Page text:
- Regularly shift your hands: To avoid stiff, sore wrists, be sure to move your hands around the handlebars by correctly incorporating the standard cycling hand positions. You should try to keep your hands slightly loose — no death grips necessary — and do your best to let your weight fall into your feet, rather than leaning your entire body into your hands. It's also important to keep your shoulders down and relaxed.
- Keep pedal rotations pause-free: Aim to make each pedal revolution as smooth as possible so that you don't put any extra strain on your ankles or the balls of your feet. There's a natural tendency to pause at the bottom of a rotation — especially during standing intervals — so make sure that your leg and glute muscles stay in a constant push-and-pull rhythm. To achieve this, try keeping your feet flat rather than letting your heel turn up and toe push down.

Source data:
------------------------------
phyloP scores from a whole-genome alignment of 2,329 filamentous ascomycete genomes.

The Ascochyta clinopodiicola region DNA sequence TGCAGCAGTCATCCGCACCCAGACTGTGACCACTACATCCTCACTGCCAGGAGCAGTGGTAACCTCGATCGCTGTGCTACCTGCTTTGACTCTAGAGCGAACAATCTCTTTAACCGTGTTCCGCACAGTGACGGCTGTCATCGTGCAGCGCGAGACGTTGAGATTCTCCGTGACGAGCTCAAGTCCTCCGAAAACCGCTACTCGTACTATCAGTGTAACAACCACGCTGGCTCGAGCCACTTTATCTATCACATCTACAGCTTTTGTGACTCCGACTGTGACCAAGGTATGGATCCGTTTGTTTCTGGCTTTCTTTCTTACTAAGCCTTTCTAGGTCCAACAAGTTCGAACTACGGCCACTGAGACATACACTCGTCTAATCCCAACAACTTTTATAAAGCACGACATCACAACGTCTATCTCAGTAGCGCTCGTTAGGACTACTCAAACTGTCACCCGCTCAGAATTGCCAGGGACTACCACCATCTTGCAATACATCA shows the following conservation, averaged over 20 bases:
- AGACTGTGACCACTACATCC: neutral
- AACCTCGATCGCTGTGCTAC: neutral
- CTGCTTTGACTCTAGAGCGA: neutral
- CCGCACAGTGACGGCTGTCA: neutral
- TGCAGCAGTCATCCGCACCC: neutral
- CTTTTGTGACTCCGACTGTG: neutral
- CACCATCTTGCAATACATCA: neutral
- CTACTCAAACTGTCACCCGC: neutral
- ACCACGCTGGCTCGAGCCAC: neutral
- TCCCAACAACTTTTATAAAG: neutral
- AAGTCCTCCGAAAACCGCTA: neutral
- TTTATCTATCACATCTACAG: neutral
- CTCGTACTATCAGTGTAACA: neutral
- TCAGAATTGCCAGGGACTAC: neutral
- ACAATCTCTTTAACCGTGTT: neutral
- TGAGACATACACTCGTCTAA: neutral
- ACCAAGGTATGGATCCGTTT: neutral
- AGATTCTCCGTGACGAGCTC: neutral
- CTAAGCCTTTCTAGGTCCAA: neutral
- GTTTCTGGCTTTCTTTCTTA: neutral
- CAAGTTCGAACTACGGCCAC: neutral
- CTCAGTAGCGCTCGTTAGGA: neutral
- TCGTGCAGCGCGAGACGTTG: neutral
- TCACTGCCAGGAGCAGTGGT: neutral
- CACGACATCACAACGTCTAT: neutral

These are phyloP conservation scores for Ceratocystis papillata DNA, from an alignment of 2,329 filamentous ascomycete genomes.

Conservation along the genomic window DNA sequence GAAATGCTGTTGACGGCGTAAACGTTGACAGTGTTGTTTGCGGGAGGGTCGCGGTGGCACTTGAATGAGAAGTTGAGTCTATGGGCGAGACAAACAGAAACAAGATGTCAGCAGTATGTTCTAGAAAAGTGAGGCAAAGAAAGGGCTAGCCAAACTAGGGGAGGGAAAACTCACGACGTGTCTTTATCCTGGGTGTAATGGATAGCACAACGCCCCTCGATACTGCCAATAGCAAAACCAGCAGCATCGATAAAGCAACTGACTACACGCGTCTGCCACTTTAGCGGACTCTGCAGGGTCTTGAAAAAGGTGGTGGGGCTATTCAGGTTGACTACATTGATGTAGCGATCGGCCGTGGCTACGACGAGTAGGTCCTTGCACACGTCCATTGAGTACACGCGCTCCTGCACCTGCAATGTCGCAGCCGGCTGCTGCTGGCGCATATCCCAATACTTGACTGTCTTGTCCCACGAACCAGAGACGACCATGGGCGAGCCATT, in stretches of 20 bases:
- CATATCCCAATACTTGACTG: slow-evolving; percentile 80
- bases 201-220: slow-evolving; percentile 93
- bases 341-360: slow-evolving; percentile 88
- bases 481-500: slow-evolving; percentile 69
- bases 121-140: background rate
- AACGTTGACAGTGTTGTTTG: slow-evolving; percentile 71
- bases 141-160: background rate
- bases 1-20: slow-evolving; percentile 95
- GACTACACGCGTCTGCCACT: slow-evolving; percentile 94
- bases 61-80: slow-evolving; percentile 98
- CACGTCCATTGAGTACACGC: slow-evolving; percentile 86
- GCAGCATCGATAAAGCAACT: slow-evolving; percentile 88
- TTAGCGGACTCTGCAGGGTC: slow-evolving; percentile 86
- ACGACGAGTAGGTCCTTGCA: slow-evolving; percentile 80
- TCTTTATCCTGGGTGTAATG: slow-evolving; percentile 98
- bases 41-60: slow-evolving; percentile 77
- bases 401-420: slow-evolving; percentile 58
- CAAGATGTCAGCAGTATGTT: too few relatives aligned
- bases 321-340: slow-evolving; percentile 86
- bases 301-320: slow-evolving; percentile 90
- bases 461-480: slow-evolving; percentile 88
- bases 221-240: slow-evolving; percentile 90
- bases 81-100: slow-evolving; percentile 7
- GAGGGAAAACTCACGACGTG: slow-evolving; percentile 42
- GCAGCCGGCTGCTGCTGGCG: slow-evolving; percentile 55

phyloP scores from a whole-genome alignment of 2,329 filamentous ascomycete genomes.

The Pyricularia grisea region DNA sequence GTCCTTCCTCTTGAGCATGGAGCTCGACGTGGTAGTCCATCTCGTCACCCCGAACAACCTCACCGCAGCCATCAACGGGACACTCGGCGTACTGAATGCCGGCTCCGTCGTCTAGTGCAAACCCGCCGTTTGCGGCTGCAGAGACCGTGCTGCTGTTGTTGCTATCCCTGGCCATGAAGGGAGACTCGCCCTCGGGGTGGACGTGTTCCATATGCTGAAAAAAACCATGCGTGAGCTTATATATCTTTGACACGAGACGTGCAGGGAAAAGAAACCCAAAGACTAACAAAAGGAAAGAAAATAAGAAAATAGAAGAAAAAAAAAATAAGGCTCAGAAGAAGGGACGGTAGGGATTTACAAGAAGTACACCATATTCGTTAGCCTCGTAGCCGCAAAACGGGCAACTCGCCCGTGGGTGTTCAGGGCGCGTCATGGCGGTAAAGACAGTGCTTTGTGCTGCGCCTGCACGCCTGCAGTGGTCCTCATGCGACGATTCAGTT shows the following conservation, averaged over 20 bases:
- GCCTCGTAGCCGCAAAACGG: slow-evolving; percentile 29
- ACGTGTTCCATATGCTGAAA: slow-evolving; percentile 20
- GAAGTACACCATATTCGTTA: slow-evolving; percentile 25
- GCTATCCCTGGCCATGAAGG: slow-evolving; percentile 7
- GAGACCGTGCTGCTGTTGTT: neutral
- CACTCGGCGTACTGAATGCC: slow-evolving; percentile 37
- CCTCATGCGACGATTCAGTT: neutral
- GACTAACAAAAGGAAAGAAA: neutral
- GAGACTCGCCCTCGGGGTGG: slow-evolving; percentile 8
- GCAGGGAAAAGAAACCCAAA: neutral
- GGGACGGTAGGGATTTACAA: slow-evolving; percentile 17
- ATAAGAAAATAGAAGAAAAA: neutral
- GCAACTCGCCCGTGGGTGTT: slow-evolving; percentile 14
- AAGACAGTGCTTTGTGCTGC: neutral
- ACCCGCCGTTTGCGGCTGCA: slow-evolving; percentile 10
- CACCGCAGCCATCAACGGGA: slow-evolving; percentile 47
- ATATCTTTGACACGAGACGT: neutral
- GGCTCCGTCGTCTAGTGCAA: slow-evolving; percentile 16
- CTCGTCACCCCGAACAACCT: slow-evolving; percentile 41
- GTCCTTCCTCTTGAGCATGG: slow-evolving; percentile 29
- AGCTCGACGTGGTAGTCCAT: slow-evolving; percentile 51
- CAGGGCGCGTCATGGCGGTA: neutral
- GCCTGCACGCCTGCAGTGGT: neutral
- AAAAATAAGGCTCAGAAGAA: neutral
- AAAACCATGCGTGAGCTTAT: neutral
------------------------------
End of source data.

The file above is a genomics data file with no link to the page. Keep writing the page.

- Focus on technique, not resistance: As you ease into indoor cycling, don't worry too much about the resistance level on your bike. Instead, strive to stay moving throughout the entire class and learn to fluidly transition between the sitting and standing positions. Later, when you've grown more comfortable on the bike, you can begin to worry about increasing resistance and amping up your workout.